Most of those old devices I keep are within 20 feet of me right now. So, it is more like "try not to notice every day."
However, with programs like DOSbox, I am considering recycling the old PCs. Though, perhaps they are becoming collector's items now. My father sold all his old 12" foppy disk based PCs and such on Ebay not too long ago for quite a bit. The original boxes fetched a healthy price on their own.
DBAN is great. Running it 10 times would definitely wipe a harddrive enough so the average, and even adept, user would not be able to get data off the drive. Perhaps the NSA could get recover whatever is on there...
However, DBAN is currently not set up to use on cell phones. Perhaps in the near future.
And yes, the hammer to the drive is a good idea. Even those platter pieces could have recoverable data on them. Use this method as a last resort.
Cabe - So are you saying that DBAN isn't even that great? Your recommendation for running it 10 times makes me a bit nervous. I'm thinking going back to the old sledge hammer is the best approach. (Actually, drill press, but the sledg hammer makes a better visual).
Unfortunately, I can't just put gear in the basement, per say. After letting a bunch of old computers and laptops age from being worth a little money to garbage, I don't like to house tech anymore. I like to sell what I don't use, and buy the next new "whatever."
However, I have destroyed harddrives when I worked in medical IT. That is always an option.
PS. I still have a 286, 386, and 486 PC in storage. The computers of my youth, to be exact. Old video game consoles I can't seem to part with. A few webOS based cell phones, I just like to have as backup. So, perhaps I do follow your suggestion.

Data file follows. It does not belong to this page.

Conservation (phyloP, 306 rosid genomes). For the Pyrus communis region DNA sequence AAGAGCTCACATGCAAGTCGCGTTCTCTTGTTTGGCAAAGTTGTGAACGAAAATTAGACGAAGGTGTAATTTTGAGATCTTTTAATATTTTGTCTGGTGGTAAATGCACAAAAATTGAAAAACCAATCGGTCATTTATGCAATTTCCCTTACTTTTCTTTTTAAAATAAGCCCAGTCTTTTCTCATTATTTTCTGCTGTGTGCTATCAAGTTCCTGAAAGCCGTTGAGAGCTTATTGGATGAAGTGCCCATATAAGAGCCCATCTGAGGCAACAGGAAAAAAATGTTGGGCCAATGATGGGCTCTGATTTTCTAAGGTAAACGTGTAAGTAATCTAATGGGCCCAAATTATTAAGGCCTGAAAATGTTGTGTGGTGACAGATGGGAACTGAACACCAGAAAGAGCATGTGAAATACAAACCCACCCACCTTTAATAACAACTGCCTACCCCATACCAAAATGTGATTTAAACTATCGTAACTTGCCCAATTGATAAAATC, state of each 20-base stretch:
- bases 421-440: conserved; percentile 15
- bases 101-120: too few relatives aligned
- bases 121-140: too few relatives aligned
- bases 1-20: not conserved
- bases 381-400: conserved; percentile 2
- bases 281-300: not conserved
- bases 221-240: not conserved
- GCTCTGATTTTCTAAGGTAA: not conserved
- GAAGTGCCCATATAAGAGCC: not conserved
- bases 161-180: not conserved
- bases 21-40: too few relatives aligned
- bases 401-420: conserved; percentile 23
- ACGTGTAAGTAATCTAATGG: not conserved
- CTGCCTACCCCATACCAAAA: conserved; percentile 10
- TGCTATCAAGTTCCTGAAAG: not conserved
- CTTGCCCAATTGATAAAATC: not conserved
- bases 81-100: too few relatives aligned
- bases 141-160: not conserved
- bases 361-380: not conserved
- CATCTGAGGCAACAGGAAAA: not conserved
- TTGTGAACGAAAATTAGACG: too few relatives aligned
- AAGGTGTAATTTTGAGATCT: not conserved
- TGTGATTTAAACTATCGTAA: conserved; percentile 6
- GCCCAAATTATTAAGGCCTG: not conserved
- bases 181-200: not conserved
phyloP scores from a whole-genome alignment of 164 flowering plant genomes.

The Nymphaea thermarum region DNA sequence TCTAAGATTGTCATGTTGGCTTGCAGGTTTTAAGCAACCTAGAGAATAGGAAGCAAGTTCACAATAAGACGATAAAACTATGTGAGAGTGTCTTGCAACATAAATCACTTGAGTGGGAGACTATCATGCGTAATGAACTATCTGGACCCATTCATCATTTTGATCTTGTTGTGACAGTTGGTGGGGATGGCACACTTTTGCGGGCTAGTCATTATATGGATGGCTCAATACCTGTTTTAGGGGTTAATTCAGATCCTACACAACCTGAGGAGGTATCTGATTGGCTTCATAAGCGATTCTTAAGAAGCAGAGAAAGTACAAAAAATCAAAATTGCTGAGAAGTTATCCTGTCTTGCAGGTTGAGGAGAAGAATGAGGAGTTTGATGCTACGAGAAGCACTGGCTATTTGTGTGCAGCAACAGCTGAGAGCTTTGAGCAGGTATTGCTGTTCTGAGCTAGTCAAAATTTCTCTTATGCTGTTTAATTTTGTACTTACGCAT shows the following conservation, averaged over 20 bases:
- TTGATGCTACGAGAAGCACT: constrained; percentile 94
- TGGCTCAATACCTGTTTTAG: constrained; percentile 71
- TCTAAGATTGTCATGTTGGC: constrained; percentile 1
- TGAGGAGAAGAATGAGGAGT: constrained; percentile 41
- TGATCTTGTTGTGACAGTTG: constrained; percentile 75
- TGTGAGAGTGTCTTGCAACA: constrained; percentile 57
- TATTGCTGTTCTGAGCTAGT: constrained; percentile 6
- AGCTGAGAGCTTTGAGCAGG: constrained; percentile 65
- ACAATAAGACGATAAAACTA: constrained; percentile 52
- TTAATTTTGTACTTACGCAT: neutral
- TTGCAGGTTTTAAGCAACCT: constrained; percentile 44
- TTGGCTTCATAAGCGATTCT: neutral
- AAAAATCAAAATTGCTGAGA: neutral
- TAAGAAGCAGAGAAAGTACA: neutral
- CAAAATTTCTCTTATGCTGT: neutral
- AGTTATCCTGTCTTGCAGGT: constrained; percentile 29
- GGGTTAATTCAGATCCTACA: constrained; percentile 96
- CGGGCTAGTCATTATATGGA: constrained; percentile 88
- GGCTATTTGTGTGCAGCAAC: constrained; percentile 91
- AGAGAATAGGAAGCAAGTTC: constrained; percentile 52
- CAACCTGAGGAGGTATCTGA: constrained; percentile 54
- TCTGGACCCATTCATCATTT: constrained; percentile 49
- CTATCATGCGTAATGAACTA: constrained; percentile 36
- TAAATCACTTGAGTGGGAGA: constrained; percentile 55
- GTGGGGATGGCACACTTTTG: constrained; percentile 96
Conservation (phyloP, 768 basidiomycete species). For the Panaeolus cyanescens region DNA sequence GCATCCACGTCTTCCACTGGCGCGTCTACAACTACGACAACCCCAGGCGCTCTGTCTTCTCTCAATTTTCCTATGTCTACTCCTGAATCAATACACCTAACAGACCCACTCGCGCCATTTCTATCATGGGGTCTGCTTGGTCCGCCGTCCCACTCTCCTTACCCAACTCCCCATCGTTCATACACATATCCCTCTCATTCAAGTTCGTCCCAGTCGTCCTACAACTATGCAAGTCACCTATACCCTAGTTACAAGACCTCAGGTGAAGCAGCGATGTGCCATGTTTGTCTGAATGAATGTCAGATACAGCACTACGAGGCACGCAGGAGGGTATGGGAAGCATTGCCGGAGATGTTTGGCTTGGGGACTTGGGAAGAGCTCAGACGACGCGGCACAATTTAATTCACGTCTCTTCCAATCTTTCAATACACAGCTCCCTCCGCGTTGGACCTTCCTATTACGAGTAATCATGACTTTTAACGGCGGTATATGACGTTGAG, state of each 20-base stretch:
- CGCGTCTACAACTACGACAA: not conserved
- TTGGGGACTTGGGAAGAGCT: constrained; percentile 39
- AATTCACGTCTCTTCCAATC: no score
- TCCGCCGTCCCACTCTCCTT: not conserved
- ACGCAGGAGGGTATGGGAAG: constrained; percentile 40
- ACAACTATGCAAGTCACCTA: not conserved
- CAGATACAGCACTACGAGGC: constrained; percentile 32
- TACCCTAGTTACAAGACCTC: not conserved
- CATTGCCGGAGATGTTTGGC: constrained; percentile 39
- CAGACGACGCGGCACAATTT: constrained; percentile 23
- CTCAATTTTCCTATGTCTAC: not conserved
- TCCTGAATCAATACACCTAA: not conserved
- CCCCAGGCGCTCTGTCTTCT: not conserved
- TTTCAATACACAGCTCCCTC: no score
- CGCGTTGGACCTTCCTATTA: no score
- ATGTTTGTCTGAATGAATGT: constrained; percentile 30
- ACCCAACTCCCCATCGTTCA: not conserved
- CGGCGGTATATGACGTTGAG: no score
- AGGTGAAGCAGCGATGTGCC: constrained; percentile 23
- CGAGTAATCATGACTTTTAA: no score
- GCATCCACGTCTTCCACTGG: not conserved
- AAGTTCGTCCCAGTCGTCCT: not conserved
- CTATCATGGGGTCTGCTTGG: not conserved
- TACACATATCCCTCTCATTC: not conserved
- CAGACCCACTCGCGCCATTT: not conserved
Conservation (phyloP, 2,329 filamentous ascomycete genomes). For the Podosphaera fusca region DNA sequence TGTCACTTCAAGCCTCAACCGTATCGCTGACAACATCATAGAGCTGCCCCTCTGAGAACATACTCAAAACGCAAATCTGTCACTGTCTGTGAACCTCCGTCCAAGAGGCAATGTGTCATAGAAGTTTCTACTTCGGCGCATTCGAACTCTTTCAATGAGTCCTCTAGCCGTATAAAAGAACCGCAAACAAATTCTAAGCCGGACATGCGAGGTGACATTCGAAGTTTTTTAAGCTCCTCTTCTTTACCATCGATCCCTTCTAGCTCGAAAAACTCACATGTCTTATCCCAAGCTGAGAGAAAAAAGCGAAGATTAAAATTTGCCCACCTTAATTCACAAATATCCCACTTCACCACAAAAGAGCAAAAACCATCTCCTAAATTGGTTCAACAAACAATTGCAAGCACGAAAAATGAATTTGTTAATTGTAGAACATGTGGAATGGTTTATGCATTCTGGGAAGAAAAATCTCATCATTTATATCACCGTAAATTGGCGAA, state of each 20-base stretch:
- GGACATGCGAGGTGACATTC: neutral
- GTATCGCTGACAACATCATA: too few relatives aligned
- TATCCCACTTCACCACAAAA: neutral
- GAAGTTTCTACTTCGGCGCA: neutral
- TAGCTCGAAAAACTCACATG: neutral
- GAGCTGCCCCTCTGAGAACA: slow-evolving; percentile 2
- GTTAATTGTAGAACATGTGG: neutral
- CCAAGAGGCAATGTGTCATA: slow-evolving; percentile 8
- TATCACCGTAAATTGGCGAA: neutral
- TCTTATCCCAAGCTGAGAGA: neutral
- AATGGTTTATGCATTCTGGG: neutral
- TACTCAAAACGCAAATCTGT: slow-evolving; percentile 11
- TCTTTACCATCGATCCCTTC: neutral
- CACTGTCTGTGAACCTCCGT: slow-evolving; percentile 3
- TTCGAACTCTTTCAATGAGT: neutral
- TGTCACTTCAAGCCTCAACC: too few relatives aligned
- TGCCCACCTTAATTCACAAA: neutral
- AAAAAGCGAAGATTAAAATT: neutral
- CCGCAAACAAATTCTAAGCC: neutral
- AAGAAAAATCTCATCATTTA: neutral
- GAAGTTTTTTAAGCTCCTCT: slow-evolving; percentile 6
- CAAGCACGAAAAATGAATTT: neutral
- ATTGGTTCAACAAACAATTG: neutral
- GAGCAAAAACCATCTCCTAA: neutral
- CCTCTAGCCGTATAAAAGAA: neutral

I'm not surprised that company is doing a booming business, bobjengr. I've talked to countless people who say they're afraid to get rid of their old electronics, especially if they used them to buy something online.
Very informative post Cabe. I do just about the same a Charles indicated in his comments: just put the old laptops, cell phones, etc etc in the basement and buy new. I was just made aware of a company in my home town that provides a service wiping PC hard-disks and cell phone memory. It's (apparently) doing a booming business. They also repair cell phones when damaged. It's a retail establishment so I paid them a visit to see what they were all about. I was amazed and the business they do wiping memory. Obviously this is a definite need prior to tossing, selling or giving electronics to other people. Great post.
The style of "wiping" a phone's data is a sensitive matter. Only user modified space can have the process applied. Some of which is in an OS or hardware protected space. IE:phone's contacts, text messages, etc. So, those areas need surgical style writing and rewriting of bits to cover over the original data. A process like DBAN will overwrite all data it has access to. DBAN, for example, may not get to all of a phone's data, in other words.
The company says it anticipates high-definition video for home security and other uses will be the next mature technology integrated into the IoT domain, hence the introduction of its MatrixCam devkit.
Siemens and Georgia Institute of Technology are partnering to address limitations in the current additive manufacturing design-to-production chain in an applied research project as part of the federally backed America Makes program.
Most of the new 3D printers and 3D printing technologies in this crop are breaking some boundaries, whether it's build volume-per-dollar ratios, multimaterials printing techniques, or new materials types.
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